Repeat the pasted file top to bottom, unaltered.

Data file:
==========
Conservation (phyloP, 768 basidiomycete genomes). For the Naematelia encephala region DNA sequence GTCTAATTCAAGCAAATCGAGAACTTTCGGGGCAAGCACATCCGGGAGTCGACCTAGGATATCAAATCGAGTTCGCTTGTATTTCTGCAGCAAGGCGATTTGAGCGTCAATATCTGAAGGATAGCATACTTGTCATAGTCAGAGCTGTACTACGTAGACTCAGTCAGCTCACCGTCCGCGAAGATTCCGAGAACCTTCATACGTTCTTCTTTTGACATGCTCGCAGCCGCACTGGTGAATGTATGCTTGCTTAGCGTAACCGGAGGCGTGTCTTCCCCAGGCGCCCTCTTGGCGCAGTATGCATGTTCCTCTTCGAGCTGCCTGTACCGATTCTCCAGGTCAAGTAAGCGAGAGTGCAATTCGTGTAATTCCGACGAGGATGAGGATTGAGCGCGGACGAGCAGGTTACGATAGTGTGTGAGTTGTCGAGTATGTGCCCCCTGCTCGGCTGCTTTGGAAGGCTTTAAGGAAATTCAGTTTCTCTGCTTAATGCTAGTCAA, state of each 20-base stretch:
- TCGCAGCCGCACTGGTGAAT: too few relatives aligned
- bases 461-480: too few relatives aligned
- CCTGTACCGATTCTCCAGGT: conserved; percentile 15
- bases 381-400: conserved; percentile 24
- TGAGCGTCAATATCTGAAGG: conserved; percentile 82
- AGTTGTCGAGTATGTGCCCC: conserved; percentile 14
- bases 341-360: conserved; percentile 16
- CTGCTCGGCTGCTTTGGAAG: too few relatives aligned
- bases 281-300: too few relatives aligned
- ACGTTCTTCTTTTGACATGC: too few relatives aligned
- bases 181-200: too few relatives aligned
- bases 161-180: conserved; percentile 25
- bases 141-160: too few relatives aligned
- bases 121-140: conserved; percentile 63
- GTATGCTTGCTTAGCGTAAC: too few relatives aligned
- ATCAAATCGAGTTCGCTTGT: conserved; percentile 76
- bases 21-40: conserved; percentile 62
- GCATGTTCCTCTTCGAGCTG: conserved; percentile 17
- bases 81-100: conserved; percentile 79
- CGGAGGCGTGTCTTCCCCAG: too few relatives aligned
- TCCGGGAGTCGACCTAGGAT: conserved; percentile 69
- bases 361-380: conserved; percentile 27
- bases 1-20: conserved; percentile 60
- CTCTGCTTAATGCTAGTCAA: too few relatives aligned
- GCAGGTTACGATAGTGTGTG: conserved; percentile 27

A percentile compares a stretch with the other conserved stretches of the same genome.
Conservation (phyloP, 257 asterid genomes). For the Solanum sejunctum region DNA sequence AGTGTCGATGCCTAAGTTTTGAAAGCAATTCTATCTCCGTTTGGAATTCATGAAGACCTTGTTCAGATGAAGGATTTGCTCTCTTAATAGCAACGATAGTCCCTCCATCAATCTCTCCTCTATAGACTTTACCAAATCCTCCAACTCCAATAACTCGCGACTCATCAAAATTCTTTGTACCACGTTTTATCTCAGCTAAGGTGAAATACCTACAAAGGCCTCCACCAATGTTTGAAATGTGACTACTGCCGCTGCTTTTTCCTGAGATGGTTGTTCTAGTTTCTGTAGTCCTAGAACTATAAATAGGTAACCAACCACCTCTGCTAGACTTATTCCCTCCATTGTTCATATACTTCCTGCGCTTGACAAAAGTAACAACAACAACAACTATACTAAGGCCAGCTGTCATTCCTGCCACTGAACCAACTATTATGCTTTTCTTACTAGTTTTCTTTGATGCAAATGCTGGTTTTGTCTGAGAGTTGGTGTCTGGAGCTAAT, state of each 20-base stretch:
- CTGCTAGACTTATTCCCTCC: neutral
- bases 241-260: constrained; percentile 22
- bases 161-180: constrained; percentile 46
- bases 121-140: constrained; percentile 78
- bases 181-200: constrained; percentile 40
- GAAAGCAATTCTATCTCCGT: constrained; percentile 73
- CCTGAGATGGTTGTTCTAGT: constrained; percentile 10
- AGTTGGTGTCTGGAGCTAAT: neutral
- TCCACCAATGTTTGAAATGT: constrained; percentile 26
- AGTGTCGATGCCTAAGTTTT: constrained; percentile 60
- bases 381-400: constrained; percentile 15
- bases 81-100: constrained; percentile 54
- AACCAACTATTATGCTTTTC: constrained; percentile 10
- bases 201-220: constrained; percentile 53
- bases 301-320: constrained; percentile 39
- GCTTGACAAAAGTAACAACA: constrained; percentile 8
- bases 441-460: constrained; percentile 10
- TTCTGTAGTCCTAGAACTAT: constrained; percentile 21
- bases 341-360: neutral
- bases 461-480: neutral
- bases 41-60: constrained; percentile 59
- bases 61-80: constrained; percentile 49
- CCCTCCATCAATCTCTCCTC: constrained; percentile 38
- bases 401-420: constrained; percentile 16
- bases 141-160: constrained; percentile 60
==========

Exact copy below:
Conservation (phyloP, 768 basidiomycete genomes). For the Naematelia encephala region DNA sequence GTCTAATTCAAGCAAATCGAGAACTTTCGGGGCAAGCACATCCGGGAGTCGACCTAGGATATCAAATCGAGTTCGCTTGTATTTCTGCAGCAAGGCGATTTGAGCGTCAATATCTGAAGGATAGCATACTTGTCATAGTCAGAGCTGTACTACGTAGACTCAGTCAGCTCACCGTCCGCGAAGATTCCGAGAACCTTCATACGTTCTTCTTTTGACATGCTCGCAGCCGCACTGGTGAATGTATGCTTGCTTAGCGTAACCGGAGGCGTGTCTTCCCCAGGCGCCCTCTTGGCGCAGTATGCATGTTCCTCTTCGAGCTGCCTGTACCGATTCTCCAGGTCAAGTAAGCGAGAGTGCAATTCGTGTAATTCCGACGAGGATGAGGATTGAGCGCGGACGAGCAGGTTACGATAGTGTGTGAGTTGTCGAGTATGTGCCCCCTGCTCGGCTGCTTTGGAAGGCTTTAAGGAAATTCAGTTTCTCTGCTTAATGCTAGTCAA, state of each 20-base stretch:
- TCGCAGCCGCACTGGTGAAT: too few relatives aligned
- bases 461-480: too few relatives aligned
- CCTGTACCGATTCTCCAGGT: conserved; percentile 15
- bases 381-400: conserved; percentile 24
- TGAGCGTCAATATCTGAAGG: conserved; percentile 82
- AGTTGTCGAGTATGTGCCCC: conserved; percentile 14
- bases 341-360: conserved; percentile 16
- CTGCTCGGCTGCTTTGGAAG: too few relatives aligned
- bases 281-300: too few relatives aligned
- ACGTTCTTCTTTTGACATGC: too few relatives aligned
- bases 181-200: too few relatives aligned
- bases 161-180: conserved; percentile 25
- bases 141-160: too few relatives aligned
- bases 121-140: conserved; percentile 63
- GTATGCTTGCTTAGCGTAAC: too few relatives aligned
- ATCAAATCGAGTTCGCTTGT: conserved; percentile 76
- bases 21-40: conserved; percentile 62
- GCATGTTCCTCTTCGAGCTG: conserved; percentile 17
- bases 81-100: conserved; percentile 79
- CGGAGGCGTGTCTTCCCCAG: too few relatives aligned
- TCCGGGAGTCGACCTAGGAT: conserved; percentile 69
- bases 361-380: conserved; percentile 27
- bases 1-20: conserved; percentile 60
- CTCTGCTTAATGCTAGTCAA: too few relatives aligned
- GCAGGTTACGATAGTGTGTG: conserved; percentile 27

A percentile compares a stretch with the other conserved stretches of the same genome.
Conservation (phyloP, 257 asterid genomes). For the Solanum sejunctum region DNA sequence AGTGTCGATGCCTAAGTTTTGAAAGCAATTCTATCTCCGTTTGGAATTCATGAAGACCTTGTTCAGATGAAGGATTTGCTCTCTTAATAGCAACGATAGTCCCTCCATCAATCTCTCCTCTATAGACTTTACCAAATCCTCCAACTCCAATAACTCGCGACTCATCAAAATTCTTTGTACCACGTTTTATCTCAGCTAAGGTGAAATACCTACAAAGGCCTCCACCAATGTTTGAAATGTGACTACTGCCGCTGCTTTTTCCTGAGATGGTTGTTCTAGTTTCTGTAGTCCTAGAACTATAAATAGGTAACCAACCACCTCTGCTAGACTTATTCCCTCCATTGTTCATATACTTCCTGCGCTTGACAAAAGTAACAACAACAACAACTATACTAAGGCCAGCTGTCATTCCTGCCACTGAACCAACTATTATGCTTTTCTTACTAGTTTTCTTTGATGCAAATGCTGGTTTTGTCTGAGAGTTGGTGTCTGGAGCTAAT, state of each 20-base stretch:
- CTGCTAGACTTATTCCCTCC: neutral
- bases 241-260: constrained; percentile 22
- bases 161-180: constrained; percentile 46
- bases 121-140: constrained; percentile 78
- bases 181-200: constrained; percentile 40
- GAAAGCAATTCTATCTCCGT: constrained; percentile 73
- CCTGAGATGGTTGTTCTAGT: constrained; percentile 10
- AGTTGGTGTCTGGAGCTAAT: neutral
- TCCACCAATGTTTGAAATGT: constrained; percentile 26
- AGTGTCGATGCCTAAGTTTT: constrained; percentile 60
- bases 381-400: constrained; percentile 15
- bases 81-100: constrained; percentile 54
- AACCAACTATTATGCTTTTC: constrained; percentile 10
- bases 201-220: constrained; percentile 53
- bases 301-320: constrained; percentile 39
- GCTTGACAAAAGTAACAACA: constrained; percentile 8
- bases 441-460: constrained; percentile 10
- TTCTGTAGTCCTAGAACTAT: constrained; percentile 21
- bases 341-360: neutral
- bases 461-480: neutral
- bases 41-60: constrained; percentile 59
- bases 61-80: constrained; percentile 49
- CCCTCCATCAATCTCTCCTC: constrained; percentile 38
- bases 401-420: constrained; percentile 16
- bases 141-160: constrained; percentile 60